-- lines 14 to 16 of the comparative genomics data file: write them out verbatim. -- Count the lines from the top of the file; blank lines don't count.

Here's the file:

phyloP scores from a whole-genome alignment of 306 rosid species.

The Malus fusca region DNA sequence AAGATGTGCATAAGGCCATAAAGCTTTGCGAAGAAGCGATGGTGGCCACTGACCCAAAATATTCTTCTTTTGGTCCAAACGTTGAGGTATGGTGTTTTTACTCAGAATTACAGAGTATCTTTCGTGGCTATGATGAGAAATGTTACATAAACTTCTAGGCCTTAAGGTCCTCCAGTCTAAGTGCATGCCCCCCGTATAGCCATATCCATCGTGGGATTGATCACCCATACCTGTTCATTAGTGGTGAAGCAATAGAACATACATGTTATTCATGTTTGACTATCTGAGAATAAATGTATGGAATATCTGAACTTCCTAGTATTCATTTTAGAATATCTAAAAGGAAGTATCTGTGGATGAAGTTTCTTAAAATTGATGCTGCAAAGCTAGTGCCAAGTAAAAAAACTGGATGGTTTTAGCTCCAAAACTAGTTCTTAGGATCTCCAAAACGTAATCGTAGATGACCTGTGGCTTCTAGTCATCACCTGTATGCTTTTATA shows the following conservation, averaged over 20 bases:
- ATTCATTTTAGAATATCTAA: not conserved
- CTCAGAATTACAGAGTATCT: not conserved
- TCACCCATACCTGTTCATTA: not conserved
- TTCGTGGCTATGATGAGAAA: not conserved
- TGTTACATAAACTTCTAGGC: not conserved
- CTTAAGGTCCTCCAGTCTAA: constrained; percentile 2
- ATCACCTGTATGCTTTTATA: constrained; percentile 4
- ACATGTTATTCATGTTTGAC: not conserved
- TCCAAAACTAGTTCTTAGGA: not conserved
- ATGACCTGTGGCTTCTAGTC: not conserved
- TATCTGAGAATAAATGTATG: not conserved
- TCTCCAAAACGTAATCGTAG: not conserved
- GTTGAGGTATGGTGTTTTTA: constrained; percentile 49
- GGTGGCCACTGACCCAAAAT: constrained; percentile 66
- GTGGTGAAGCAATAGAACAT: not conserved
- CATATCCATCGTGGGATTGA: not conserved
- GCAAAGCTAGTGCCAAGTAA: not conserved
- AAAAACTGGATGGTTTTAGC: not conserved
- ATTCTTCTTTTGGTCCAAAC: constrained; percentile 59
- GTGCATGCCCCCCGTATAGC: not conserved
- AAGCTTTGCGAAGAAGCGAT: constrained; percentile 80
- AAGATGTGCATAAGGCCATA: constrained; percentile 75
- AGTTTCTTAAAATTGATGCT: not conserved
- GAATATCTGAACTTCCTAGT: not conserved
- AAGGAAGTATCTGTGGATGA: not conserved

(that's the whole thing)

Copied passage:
- TCTCCAAAACGTAATCGTAG: not conserved
- GTTGAGGTATGGTGTTTTTA: constrained; percentile 49
- GGTGGCCACTGACCCAAAAT: constrained; percentile 66